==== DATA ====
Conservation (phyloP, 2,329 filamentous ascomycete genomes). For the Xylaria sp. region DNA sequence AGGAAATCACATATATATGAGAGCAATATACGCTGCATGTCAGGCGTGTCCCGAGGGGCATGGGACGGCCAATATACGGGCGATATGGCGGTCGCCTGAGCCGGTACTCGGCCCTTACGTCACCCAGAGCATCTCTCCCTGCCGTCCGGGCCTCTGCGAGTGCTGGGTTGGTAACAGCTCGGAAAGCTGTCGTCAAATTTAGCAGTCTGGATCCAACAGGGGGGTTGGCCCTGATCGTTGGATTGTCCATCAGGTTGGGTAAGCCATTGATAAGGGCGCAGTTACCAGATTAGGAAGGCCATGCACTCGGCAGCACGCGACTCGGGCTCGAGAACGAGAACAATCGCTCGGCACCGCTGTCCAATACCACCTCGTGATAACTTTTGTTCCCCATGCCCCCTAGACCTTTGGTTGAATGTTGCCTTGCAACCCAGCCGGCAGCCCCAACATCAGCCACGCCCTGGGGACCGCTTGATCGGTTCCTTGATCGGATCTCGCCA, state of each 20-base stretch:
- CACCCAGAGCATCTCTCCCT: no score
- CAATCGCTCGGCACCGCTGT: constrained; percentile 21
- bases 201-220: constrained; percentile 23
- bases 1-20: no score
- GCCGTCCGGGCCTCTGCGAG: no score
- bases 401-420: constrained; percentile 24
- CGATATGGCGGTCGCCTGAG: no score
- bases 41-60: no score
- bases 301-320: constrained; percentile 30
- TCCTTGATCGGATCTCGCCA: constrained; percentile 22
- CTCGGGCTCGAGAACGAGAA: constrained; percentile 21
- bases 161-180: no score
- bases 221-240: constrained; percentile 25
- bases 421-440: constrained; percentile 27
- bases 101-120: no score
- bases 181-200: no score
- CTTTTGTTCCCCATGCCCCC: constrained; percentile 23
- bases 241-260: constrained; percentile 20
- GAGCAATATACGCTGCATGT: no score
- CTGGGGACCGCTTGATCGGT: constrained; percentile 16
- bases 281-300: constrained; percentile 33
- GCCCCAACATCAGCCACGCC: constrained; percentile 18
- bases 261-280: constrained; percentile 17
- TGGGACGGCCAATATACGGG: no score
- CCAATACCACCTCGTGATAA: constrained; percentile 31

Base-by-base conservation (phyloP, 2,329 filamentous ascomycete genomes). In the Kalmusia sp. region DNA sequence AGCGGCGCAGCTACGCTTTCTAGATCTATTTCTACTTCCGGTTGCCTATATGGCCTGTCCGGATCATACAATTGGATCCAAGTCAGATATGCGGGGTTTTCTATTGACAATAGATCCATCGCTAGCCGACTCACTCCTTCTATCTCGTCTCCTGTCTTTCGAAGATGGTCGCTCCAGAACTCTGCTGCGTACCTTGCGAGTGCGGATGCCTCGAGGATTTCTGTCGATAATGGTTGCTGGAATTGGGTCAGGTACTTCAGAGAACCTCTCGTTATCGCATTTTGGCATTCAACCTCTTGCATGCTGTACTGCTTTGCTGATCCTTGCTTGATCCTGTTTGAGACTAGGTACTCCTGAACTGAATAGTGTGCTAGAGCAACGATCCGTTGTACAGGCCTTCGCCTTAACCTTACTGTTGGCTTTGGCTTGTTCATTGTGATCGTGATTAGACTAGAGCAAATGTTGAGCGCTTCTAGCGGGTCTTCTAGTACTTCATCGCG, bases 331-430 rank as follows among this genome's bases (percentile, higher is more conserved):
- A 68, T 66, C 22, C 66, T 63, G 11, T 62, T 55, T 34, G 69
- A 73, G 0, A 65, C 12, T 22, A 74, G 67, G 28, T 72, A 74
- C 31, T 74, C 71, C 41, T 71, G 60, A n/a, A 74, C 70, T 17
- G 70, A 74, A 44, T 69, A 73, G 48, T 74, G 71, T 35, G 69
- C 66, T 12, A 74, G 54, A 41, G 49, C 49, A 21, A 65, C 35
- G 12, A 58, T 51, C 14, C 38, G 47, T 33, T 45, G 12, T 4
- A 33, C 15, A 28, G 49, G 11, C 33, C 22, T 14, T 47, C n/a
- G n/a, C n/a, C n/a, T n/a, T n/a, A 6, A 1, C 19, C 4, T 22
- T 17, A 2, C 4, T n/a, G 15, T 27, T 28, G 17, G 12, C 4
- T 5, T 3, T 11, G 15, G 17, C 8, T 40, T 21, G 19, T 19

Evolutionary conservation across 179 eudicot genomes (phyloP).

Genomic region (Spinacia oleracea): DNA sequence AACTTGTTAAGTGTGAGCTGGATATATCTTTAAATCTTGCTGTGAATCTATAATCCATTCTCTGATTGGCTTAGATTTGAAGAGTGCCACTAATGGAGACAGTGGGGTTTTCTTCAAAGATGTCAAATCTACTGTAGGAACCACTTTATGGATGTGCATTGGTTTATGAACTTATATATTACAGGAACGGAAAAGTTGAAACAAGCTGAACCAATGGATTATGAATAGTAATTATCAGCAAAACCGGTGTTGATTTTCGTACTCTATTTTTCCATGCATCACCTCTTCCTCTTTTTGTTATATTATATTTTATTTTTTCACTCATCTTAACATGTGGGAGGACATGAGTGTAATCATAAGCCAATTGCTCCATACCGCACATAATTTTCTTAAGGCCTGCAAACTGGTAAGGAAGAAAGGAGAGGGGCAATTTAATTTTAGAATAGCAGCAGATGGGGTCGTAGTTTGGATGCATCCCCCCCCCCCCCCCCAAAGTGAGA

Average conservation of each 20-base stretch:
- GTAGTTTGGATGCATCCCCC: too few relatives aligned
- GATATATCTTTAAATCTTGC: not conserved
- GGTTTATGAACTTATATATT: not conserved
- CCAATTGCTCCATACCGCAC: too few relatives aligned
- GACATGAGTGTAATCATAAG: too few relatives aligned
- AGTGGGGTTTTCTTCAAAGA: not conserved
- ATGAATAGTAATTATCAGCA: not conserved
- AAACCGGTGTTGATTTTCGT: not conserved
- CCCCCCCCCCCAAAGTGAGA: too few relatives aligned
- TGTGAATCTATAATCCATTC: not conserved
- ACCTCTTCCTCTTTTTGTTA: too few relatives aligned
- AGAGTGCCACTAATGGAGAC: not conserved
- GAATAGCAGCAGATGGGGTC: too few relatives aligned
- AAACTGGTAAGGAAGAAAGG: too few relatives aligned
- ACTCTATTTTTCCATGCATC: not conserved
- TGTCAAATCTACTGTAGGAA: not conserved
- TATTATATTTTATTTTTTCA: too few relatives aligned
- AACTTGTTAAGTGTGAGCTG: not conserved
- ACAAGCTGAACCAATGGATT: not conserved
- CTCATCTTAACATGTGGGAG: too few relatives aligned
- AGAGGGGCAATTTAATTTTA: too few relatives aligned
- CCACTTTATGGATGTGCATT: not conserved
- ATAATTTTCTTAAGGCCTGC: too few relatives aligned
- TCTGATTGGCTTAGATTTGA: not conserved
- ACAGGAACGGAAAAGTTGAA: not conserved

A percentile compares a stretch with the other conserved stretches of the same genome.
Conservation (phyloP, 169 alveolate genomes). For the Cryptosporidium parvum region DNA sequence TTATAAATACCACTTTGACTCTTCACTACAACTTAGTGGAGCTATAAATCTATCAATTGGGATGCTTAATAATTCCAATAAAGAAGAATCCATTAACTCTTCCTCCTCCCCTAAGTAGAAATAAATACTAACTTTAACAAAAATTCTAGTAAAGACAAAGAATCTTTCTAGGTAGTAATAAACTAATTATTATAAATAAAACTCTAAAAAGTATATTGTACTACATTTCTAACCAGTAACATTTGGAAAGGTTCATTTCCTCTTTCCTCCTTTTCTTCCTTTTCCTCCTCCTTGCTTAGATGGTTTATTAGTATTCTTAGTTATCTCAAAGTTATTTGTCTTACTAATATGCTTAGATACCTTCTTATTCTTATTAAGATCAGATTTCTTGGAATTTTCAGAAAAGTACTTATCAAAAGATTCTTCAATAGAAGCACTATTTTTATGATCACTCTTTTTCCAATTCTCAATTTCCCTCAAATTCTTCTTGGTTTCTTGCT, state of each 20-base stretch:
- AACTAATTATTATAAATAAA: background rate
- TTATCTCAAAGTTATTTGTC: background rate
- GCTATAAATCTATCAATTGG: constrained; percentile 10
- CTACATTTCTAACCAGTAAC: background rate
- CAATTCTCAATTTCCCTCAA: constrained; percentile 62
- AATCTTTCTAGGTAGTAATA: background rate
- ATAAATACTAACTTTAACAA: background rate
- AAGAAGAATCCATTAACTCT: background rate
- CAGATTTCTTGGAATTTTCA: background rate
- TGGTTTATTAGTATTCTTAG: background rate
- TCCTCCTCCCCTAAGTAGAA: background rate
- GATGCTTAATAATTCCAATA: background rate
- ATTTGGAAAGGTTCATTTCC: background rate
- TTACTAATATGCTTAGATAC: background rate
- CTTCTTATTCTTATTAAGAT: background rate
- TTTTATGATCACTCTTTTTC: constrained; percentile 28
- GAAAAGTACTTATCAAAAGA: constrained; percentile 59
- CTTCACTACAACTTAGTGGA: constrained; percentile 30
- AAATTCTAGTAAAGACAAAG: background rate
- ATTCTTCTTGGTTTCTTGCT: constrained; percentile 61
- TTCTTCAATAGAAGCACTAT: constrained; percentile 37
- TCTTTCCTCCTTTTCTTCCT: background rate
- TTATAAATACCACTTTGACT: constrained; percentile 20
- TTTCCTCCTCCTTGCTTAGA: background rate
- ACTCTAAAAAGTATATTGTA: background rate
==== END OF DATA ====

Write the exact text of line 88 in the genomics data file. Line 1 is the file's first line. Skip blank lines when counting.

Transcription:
- TTCTTCAATAGAAGCACTAT: constrained; percentile 37